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Cisco Invests in StoreAge

While storage virtualization may look like a promising technology to administrators, it apparently looks like a promising investment to Cisco. Yesterday Cisco Systems Corp. joined a $25 million round of investment in StoreAge Networking Technologies Inc.

The Haifa, Israel-based storage virtualization vendor is just beginning to step up its stateside operations, and the investment will enable the company to ramp up its marketing and sales operations.

Dan Schoffelman, director of US operations at StoreAge, says the investment will aid StoreAge’s credibility with OEMs. He says that OEMs often look to a vendor’s investors to gauge its prominence, adding, “I can’t think of a better one than Cisco.”

Tony Prigmore, an analyst with the Enterprise Storage Group, Inc. agrees that the Cisco investment lends StoreAge credibility. “Cisco's investment in StoreAge validates both the StoreAge business model as well as the strategic importance of storage virtualization in general,” he says.

Cisco’s investments in storage are a top priority for the company, from both a strategic and revenue points of view, according to Prigmore. Last July, Cisco bought NuSpeed Systems, which makes products for connecting SANs to IP networks, pointing to a storage initiative at Cisco.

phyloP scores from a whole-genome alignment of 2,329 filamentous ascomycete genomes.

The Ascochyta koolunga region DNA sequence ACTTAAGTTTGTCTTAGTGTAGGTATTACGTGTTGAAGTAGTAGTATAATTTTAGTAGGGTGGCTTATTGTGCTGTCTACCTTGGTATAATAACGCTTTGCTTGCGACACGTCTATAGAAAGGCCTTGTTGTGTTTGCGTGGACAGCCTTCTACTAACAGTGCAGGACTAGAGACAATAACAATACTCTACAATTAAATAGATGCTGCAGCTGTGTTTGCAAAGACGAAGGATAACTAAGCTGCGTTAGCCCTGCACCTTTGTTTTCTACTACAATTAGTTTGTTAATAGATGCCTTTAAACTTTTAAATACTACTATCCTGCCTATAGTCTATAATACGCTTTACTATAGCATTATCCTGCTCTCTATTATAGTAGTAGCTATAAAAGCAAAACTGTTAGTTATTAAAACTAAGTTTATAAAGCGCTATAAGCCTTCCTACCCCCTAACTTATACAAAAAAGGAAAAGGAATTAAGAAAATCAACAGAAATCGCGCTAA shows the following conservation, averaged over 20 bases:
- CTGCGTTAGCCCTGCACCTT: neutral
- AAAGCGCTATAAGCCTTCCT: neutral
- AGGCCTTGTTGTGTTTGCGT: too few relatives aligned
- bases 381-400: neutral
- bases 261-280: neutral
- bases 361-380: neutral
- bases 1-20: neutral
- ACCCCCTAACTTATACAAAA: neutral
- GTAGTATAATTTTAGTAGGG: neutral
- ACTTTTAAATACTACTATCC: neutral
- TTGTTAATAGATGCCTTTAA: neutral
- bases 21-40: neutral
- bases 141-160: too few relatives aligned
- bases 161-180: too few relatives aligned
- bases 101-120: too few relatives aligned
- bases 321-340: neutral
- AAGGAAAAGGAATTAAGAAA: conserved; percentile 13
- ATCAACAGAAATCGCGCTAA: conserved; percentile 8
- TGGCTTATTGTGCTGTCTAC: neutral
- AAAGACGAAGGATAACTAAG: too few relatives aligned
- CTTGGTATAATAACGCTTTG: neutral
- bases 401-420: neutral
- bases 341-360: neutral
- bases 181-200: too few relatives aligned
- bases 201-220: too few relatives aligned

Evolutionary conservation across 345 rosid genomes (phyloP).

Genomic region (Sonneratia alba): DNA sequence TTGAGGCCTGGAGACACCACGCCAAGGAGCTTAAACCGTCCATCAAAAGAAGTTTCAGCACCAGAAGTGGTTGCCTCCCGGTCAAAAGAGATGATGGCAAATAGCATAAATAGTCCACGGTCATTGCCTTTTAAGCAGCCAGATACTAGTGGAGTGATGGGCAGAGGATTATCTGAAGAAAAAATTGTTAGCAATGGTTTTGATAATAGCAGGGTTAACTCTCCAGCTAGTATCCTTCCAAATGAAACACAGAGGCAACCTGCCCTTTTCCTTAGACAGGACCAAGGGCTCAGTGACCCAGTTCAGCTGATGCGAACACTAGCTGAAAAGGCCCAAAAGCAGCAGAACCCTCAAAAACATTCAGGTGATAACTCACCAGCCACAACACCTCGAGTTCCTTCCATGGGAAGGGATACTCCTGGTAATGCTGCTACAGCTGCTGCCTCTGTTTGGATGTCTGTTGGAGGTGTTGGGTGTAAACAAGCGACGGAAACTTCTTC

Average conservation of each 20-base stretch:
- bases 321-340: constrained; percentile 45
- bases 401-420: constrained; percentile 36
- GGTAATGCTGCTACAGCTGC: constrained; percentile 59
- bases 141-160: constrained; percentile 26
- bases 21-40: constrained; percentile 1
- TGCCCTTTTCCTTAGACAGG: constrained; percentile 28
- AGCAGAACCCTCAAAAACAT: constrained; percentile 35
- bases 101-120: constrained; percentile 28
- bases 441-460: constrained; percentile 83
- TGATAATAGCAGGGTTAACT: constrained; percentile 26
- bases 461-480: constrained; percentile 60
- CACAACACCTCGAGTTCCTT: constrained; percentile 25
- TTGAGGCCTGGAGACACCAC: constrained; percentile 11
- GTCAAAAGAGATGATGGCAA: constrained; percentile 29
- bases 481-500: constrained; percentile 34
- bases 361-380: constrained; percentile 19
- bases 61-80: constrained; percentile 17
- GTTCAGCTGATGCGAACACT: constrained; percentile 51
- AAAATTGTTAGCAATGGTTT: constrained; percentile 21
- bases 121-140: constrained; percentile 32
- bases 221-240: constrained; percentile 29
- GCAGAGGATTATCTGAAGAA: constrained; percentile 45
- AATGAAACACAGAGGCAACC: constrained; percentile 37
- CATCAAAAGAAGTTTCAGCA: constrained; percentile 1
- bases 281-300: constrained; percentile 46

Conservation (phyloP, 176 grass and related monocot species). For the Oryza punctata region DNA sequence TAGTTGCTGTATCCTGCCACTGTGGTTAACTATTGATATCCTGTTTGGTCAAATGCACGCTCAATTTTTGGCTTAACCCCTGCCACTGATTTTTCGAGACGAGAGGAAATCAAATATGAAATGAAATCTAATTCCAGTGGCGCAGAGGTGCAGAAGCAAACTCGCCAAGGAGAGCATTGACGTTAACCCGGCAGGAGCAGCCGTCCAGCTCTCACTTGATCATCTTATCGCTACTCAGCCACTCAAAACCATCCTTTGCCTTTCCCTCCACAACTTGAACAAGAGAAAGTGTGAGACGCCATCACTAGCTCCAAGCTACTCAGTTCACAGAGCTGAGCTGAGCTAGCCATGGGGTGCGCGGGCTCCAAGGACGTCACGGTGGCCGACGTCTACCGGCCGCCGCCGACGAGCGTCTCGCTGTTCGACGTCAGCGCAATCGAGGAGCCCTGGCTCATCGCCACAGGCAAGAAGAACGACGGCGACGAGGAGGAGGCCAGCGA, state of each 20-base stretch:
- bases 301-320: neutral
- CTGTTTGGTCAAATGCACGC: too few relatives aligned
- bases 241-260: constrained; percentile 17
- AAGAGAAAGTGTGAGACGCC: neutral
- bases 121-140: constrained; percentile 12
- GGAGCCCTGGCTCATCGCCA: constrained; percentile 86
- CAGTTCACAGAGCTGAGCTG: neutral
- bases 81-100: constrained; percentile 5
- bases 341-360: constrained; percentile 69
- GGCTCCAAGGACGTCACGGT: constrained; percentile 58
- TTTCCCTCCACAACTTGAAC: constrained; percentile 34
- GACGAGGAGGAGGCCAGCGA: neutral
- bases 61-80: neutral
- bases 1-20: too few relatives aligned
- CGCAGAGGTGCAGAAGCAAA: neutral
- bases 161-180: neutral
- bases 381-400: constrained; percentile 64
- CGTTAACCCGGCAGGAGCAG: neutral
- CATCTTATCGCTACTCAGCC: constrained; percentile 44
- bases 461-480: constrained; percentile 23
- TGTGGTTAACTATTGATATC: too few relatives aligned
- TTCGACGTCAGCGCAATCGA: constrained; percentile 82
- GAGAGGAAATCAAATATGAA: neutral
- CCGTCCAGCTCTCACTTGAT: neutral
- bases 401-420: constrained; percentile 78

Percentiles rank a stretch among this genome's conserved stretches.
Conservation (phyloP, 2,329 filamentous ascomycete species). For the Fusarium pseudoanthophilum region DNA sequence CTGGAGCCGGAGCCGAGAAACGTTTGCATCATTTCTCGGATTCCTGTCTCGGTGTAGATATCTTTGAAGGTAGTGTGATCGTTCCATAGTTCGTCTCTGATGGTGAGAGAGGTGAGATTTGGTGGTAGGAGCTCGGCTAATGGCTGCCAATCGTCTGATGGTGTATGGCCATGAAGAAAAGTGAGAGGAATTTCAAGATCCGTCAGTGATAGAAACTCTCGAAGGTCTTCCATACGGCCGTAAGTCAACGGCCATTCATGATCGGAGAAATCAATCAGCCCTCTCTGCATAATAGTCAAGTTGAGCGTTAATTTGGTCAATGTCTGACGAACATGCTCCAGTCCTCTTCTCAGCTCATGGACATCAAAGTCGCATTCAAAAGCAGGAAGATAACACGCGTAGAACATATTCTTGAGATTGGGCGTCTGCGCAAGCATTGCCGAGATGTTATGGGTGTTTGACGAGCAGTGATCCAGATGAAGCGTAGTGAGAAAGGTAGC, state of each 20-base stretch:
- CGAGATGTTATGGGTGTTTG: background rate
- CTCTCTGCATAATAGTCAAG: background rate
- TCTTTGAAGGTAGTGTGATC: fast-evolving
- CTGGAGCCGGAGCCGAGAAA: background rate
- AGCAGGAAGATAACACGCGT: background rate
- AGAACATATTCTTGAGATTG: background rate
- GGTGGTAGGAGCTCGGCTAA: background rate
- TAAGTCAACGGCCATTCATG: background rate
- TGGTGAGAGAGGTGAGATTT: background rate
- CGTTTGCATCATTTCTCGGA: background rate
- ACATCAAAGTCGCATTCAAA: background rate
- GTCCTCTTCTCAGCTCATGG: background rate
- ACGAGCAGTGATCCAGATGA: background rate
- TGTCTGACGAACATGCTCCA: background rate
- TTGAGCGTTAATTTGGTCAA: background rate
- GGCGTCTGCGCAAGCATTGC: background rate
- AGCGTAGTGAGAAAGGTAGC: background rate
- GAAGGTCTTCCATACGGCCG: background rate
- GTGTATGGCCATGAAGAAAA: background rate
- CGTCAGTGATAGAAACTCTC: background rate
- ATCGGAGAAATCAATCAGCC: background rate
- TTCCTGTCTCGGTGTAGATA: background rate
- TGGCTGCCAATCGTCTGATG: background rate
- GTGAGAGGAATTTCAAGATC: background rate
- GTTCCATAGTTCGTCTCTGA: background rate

Schoffelman suggests that Cisco may be interested in leveraging it investment for future storage products. “The big win-win will be doing storage networking over long hauls,” he says, noting Cisco has no current plans for StoreAge technology. However, he says, “They are very focused on Fibre Channel, based on product directions.”

While storage networking is important to Cisco, Prigmore does not believe that Cisco is planning to leverage its stake in StoreAge. “I don’t see anything out of this as a direct technology share,” he says. Primore says any speculation about products is pretty wild, stating “It’s way too early to say ‘they want to make a storage blade for their Catalyst switch.”

StoreAge’s flagship product, SAN Volume Manager (SVM), is a storage virtualization system for Windows NT and 2000. It consists of a PCI card with dual Fibre Channel ports that sits on the SAN to manager and monitor logical volumes. The card is installed in a Windows server, which enables web-based adminstrator access.

Servers run software based agents, which mount logical volumes on the SAN as different storage devices. The virtualization is transparent to the end user. Standard Fibre Channel HBAs are installed in the server.

Prigmore says that SVM will probably attract many administrators as the virtualization market grows. “-Christopher McConnell

About the Author

Scott Bekker is editor in chief of Redmond Channel Partner magazine.